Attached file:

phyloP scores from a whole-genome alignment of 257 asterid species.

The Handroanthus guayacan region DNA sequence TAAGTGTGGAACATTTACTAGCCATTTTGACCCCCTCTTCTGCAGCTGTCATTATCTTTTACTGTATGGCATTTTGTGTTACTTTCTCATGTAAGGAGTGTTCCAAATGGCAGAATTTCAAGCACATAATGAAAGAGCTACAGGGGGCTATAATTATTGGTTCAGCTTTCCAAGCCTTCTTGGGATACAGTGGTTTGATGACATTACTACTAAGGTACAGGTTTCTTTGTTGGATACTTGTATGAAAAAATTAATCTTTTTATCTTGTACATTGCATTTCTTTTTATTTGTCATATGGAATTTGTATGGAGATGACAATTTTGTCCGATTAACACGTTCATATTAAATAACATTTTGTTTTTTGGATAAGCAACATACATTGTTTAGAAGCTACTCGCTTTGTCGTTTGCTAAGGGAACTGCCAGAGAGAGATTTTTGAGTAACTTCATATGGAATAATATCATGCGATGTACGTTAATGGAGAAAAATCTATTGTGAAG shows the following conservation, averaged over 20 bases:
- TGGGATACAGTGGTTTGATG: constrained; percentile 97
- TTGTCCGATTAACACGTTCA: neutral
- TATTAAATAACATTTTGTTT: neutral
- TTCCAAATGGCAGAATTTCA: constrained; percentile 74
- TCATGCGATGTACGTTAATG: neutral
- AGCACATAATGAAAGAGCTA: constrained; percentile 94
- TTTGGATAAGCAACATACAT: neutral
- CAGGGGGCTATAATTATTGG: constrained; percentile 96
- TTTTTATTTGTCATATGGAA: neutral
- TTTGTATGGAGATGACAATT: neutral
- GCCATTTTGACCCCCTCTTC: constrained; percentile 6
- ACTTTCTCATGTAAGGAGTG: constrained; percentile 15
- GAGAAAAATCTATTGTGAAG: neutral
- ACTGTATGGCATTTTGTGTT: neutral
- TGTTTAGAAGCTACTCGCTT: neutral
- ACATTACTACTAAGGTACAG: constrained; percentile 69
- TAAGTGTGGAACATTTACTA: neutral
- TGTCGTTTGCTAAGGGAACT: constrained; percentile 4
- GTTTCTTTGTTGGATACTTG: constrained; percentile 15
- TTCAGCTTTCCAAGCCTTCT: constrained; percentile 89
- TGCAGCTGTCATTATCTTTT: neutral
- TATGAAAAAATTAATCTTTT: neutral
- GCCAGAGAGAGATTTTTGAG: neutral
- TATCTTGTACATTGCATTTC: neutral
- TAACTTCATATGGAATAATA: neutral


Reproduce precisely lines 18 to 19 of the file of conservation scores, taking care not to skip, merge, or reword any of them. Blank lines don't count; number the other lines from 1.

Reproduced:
- ACATTACTACTAAGGTACAG: constrained; percentile 69
- TAAGTGTGGAACATTTACTA: neutral